Keep in mind that you should never trust user input - particularly for "mixed-bag" input containing a combination of plain text and markup or scripting code.
Well, consider someone sending '&<script>alert('XSS');</script>' to your PHP script:
$var = "&<script>alert('XSS');</script>";
$var = (htmlspecialchars_decode($var) == $var) ? htmlspecialchars($var) : $var;
Since '&' decodes into '&', (htmlspecialchars_decode($var) == $var) will be -false-, thus returning $var without that it's escaped. In consequence, the script-tags are untouched, and you've just opened yourself to XSS.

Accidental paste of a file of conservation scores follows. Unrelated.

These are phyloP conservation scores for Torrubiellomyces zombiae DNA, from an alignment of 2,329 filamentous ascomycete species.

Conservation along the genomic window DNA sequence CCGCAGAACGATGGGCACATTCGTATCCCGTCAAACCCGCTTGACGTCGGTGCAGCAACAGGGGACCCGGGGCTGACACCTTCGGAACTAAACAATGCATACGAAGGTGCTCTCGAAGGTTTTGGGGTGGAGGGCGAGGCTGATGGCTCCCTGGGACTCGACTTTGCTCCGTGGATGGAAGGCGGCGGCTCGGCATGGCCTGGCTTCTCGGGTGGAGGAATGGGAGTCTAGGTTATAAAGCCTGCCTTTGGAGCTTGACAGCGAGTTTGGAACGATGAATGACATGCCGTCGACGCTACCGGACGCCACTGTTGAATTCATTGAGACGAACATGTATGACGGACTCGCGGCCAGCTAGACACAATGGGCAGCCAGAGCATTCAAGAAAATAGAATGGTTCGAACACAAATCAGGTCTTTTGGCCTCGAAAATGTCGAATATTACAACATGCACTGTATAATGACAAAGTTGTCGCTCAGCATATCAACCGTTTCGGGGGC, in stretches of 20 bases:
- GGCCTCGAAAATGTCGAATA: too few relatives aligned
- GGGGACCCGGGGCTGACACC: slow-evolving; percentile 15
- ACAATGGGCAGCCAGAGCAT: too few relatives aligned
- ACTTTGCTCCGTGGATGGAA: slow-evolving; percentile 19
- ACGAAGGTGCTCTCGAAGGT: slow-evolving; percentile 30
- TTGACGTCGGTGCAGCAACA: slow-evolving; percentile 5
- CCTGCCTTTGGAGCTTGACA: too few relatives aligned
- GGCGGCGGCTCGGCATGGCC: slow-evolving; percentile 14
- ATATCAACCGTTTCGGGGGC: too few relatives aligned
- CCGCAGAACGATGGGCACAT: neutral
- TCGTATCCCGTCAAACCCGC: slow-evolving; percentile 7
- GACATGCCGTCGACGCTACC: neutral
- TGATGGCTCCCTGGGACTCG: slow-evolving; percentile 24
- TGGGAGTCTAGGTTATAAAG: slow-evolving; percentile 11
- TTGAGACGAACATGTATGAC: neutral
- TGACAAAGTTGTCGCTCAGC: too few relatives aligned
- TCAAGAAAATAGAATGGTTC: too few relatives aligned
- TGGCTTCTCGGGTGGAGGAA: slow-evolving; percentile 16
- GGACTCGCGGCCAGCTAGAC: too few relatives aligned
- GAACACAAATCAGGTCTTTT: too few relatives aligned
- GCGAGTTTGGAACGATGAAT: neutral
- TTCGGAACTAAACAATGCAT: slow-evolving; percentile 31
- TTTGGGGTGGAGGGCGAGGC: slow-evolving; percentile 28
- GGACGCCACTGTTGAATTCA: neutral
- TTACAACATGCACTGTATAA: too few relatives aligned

There is, unfortunately, no reliable way to determine whether HTML is escaped or not that does not come with this caveat that I know of. Rather than try and catch the case 'I've already encoded this', you are better off avoiding double-escaping by simply escaping the HTML as close to the actual output as you can muster, e.g. in the view in an MVC development structure.